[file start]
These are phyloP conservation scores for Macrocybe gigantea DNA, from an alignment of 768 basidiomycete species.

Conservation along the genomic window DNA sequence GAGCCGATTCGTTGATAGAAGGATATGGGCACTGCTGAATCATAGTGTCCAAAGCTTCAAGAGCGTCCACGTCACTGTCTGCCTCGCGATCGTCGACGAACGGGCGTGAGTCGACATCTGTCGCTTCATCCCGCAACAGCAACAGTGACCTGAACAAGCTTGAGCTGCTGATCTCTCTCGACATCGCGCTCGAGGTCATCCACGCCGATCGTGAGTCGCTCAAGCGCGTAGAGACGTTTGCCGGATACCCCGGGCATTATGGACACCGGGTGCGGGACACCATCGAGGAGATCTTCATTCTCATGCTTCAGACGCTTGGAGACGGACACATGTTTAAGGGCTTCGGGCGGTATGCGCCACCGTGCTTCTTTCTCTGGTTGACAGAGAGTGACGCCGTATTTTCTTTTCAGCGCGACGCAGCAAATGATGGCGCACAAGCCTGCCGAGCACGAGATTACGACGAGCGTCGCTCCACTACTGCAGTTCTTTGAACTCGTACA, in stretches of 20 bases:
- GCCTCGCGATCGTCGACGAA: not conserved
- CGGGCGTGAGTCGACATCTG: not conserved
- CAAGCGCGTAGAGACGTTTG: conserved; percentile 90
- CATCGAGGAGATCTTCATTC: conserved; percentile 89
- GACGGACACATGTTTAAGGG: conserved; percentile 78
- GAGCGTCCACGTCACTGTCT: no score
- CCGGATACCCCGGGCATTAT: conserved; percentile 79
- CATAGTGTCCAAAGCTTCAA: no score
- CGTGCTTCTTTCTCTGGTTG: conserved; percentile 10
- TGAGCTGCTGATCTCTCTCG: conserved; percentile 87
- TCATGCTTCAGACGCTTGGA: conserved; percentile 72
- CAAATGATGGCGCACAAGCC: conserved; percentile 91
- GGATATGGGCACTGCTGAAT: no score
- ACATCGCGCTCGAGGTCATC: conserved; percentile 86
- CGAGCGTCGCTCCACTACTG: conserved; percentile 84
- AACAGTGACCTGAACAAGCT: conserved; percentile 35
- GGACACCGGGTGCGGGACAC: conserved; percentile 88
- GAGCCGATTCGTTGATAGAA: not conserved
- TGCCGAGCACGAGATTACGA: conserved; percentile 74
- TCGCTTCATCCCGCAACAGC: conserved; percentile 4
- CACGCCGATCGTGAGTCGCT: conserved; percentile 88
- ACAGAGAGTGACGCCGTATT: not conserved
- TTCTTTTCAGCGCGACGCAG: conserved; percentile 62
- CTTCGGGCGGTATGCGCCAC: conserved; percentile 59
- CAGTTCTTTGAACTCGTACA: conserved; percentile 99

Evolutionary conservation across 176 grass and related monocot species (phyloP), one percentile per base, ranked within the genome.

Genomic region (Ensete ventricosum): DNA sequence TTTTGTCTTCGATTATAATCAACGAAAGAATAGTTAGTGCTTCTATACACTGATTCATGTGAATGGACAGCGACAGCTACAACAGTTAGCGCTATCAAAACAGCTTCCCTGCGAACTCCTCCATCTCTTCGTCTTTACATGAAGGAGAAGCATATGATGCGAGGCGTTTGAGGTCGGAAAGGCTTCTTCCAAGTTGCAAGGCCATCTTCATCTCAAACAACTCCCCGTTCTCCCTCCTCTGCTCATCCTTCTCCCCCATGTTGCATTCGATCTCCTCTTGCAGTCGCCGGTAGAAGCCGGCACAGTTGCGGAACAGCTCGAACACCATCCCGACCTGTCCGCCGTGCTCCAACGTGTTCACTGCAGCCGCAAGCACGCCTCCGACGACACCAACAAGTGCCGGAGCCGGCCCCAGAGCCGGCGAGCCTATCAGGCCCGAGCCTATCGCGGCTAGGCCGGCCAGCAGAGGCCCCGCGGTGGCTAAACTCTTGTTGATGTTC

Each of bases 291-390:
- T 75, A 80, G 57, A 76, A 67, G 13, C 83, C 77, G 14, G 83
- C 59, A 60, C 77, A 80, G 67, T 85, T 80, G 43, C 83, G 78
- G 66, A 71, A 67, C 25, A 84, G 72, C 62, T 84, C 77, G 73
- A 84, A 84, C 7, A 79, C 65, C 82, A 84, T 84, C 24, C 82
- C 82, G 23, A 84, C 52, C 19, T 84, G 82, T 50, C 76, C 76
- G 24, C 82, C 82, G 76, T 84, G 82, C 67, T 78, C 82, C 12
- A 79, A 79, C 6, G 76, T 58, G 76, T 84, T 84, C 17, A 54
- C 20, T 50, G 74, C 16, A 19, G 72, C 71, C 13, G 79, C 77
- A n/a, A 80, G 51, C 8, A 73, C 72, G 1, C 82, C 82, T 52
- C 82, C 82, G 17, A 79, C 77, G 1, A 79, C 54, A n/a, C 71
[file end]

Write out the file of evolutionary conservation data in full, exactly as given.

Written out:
These are phyloP conservation scores for Macrocybe gigantea DNA, from an alignment of 768 basidiomycete species.

Conservation along the genomic window DNA sequence GAGCCGATTCGTTGATAGAAGGATATGGGCACTGCTGAATCATAGTGTCCAAAGCTTCAAGAGCGTCCACGTCACTGTCTGCCTCGCGATCGTCGACGAACGGGCGTGAGTCGACATCTGTCGCTTCATCCCGCAACAGCAACAGTGACCTGAACAAGCTTGAGCTGCTGATCTCTCTCGACATCGCGCTCGAGGTCATCCACGCCGATCGTGAGTCGCTCAAGCGCGTAGAGACGTTTGCCGGATACCCCGGGCATTATGGACACCGGGTGCGGGACACCATCGAGGAGATCTTCATTCTCATGCTTCAGACGCTTGGAGACGGACACATGTTTAAGGGCTTCGGGCGGTATGCGCCACCGTGCTTCTTTCTCTGGTTGACAGAGAGTGACGCCGTATTTTCTTTTCAGCGCGACGCAGCAAATGATGGCGCACAAGCCTGCCGAGCACGAGATTACGACGAGCGTCGCTCCACTACTGCAGTTCTTTGAACTCGTACA, in stretches of 20 bases:
- GCCTCGCGATCGTCGACGAA: not conserved
- CGGGCGTGAGTCGACATCTG: not conserved
- CAAGCGCGTAGAGACGTTTG: conserved; percentile 90
- CATCGAGGAGATCTTCATTC: conserved; percentile 89
- GACGGACACATGTTTAAGGG: conserved; percentile 78
- GAGCGTCCACGTCACTGTCT: no score
- CCGGATACCCCGGGCATTAT: conserved; percentile 79
- CATAGTGTCCAAAGCTTCAA: no score
- CGTGCTTCTTTCTCTGGTTG: conserved; percentile 10
- TGAGCTGCTGATCTCTCTCG: conserved; percentile 87
- TCATGCTTCAGACGCTTGGA: conserved; percentile 72
- CAAATGATGGCGCACAAGCC: conserved; percentile 91
- GGATATGGGCACTGCTGAAT: no score
- ACATCGCGCTCGAGGTCATC: conserved; percentile 86
- CGAGCGTCGCTCCACTACTG: conserved; percentile 84
- AACAGTGACCTGAACAAGCT: conserved; percentile 35
- GGACACCGGGTGCGGGACAC: conserved; percentile 88
- GAGCCGATTCGTTGATAGAA: not conserved
- TGCCGAGCACGAGATTACGA: conserved; percentile 74
- TCGCTTCATCCCGCAACAGC: conserved; percentile 4
- CACGCCGATCGTGAGTCGCT: conserved; percentile 88
- ACAGAGAGTGACGCCGTATT: not conserved
- TTCTTTTCAGCGCGACGCAG: conserved; percentile 62
- CTTCGGGCGGTATGCGCCAC: conserved; percentile 59
- CAGTTCTTTGAACTCGTACA: conserved; percentile 99

Evolutionary conservation across 176 grass and related monocot species (phyloP), one percentile per base, ranked within the genome.

Genomic region (Ensete ventricosum): DNA sequence TTTTGTCTTCGATTATAATCAACGAAAGAATAGTTAGTGCTTCTATACACTGATTCATGTGAATGGACAGCGACAGCTACAACAGTTAGCGCTATCAAAACAGCTTCCCTGCGAACTCCTCCATCTCTTCGTCTTTACATGAAGGAGAAGCATATGATGCGAGGCGTTTGAGGTCGGAAAGGCTTCTTCCAAGTTGCAAGGCCATCTTCATCTCAAACAACTCCCCGTTCTCCCTCCTCTGCTCATCCTTCTCCCCCATGTTGCATTCGATCTCCTCTTGCAGTCGCCGGTAGAAGCCGGCACAGTTGCGGAACAGCTCGAACACCATCCCGACCTGTCCGCCGTGCTCCAACGTGTTCACTGCAGCCGCAAGCACGCCTCCGACGACACCAACAAGTGCCGGAGCCGGCCCCAGAGCCGGCGAGCCTATCAGGCCCGAGCCTATCGCGGCTAGGCCGGCCAGCAGAGGCCCCGCGGTGGCTAAACTCTTGTTGATGTTC

Each of bases 291-390:
- T 75, A 80, G 57, A 76, A 67, G 13, C 83, C 77, G 14, G 83
- C 59, A 60, C 77, A 80, G 67, T 85, T 80, G 43, C 83, G 78
- G 66, A 71, A 67, C 25, A 84, G 72, C 62, T 84, C 77, G 73
- A 84, A 84, C 7, A 79, C 65, C 82, A 84, T 84, C 24, C 82
- C 82, G 23, A 84, C 52, C 19, T 84, G 82, T 50, C 76, C 76
- G 24, C 82, C 82, G 76, T 84, G 82, C 67, T 78, C 82, C 12
- A 79, A 79, C 6, G 76, T 58, G 76, T 84, T 84, C 17, A 54
- C 20, T 50, G 74, C 16, A 19, G 72, C 71, C 13, G 79, C 77
- A n/a, A 80, G 51, C 8, A 73, C 72, G 1, C 82, C 82, T 52
- C 82, C 82, G 17, A 79, C 77, G 1, A 79, C 54, A n/a, C 71